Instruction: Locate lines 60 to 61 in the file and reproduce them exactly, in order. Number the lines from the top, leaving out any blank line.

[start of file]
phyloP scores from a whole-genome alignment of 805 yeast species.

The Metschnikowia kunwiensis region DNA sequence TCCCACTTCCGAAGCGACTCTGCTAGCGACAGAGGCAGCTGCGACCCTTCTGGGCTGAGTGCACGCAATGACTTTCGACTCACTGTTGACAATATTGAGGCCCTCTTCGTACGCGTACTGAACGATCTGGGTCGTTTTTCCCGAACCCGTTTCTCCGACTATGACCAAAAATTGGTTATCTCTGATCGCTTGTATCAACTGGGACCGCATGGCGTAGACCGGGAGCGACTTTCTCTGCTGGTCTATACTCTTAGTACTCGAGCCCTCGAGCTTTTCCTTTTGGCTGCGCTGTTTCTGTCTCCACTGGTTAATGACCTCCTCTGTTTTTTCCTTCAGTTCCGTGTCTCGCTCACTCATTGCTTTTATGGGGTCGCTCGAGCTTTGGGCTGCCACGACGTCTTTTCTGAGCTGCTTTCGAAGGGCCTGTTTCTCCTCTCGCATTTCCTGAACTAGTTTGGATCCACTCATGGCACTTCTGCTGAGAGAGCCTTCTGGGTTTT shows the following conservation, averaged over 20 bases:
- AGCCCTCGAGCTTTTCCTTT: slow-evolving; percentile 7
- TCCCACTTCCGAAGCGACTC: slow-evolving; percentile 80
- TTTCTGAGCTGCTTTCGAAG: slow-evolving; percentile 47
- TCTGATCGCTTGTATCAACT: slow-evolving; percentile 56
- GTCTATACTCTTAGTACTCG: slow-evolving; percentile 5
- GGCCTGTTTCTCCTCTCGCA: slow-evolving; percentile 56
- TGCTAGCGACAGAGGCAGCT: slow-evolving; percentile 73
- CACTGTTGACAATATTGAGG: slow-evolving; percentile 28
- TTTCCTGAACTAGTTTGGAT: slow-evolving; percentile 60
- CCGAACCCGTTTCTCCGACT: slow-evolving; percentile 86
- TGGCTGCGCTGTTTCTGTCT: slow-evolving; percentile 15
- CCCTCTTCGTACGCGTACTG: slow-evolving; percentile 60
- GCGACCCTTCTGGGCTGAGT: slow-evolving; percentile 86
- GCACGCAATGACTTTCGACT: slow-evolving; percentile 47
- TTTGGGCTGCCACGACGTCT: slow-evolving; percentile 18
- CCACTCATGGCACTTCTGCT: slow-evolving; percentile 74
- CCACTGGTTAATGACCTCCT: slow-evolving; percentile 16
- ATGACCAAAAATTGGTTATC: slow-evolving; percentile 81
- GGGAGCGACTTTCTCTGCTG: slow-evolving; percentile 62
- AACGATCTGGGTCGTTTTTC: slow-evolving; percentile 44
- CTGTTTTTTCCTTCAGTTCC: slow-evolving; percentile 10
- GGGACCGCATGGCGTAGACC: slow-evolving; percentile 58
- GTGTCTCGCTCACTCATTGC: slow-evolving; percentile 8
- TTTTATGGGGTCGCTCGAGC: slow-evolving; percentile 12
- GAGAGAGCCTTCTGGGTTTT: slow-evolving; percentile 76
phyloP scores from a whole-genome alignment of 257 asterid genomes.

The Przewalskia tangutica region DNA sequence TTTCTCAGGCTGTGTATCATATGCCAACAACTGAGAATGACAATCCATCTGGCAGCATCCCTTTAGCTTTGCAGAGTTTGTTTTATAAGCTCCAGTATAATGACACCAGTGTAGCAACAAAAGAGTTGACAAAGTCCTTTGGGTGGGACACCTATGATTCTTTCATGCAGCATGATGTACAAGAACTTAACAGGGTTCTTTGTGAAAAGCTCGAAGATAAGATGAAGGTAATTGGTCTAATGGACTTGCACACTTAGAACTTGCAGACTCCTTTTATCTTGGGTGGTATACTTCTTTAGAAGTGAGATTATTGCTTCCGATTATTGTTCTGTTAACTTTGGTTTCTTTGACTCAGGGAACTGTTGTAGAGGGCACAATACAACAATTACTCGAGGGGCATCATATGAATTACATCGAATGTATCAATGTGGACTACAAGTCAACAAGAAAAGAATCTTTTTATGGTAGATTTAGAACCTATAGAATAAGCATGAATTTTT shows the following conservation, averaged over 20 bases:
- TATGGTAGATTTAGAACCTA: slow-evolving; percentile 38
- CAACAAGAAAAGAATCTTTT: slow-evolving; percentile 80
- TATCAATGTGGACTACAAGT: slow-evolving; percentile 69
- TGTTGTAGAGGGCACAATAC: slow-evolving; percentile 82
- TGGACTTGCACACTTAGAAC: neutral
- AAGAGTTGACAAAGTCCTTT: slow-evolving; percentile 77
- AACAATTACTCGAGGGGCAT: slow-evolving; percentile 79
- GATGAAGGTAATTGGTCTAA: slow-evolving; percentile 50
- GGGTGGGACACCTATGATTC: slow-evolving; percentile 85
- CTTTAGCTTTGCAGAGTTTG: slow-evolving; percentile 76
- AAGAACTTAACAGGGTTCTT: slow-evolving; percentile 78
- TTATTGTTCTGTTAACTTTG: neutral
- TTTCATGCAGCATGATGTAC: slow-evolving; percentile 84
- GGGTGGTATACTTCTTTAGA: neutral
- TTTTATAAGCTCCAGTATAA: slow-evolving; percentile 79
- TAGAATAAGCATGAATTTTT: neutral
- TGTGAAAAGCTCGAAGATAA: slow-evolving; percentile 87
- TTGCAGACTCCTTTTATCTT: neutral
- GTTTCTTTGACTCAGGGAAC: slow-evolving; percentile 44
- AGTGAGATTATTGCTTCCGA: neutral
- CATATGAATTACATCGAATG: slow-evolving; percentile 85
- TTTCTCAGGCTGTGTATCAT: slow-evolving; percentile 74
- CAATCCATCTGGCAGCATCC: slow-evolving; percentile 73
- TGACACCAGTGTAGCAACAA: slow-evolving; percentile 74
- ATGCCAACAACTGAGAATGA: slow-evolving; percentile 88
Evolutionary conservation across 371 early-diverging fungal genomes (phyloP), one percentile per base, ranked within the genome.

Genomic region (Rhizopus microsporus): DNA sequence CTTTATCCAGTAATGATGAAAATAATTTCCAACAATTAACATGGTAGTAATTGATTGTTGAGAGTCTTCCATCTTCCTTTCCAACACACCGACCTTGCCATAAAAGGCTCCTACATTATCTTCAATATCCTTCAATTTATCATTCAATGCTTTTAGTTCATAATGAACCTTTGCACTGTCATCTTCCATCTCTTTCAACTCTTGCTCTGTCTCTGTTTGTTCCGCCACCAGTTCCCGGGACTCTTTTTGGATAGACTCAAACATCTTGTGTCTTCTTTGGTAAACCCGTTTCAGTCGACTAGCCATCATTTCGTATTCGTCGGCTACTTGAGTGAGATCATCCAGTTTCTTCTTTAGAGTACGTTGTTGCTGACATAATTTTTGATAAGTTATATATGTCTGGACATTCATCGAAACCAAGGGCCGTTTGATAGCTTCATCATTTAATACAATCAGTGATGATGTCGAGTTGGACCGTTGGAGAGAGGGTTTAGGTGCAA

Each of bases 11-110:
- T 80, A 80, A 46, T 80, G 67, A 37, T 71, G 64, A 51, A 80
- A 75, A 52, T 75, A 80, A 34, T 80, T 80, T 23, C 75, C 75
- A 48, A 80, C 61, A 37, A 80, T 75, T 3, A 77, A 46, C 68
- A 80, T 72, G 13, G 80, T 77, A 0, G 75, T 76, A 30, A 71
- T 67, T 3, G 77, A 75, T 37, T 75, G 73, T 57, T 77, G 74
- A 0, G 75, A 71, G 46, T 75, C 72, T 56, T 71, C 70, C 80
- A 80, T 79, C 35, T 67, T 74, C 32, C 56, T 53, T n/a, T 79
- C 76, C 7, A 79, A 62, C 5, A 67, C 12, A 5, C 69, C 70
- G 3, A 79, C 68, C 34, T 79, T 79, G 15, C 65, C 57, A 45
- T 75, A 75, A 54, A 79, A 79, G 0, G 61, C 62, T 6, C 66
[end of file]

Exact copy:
- A 48, A 80, C 61, A 37, A 80, T 75, T 3, A 77, A 46, C 68
- A 80, T 72, G 13, G 80, T 77, A 0, G 75, T 76, A 30, A 71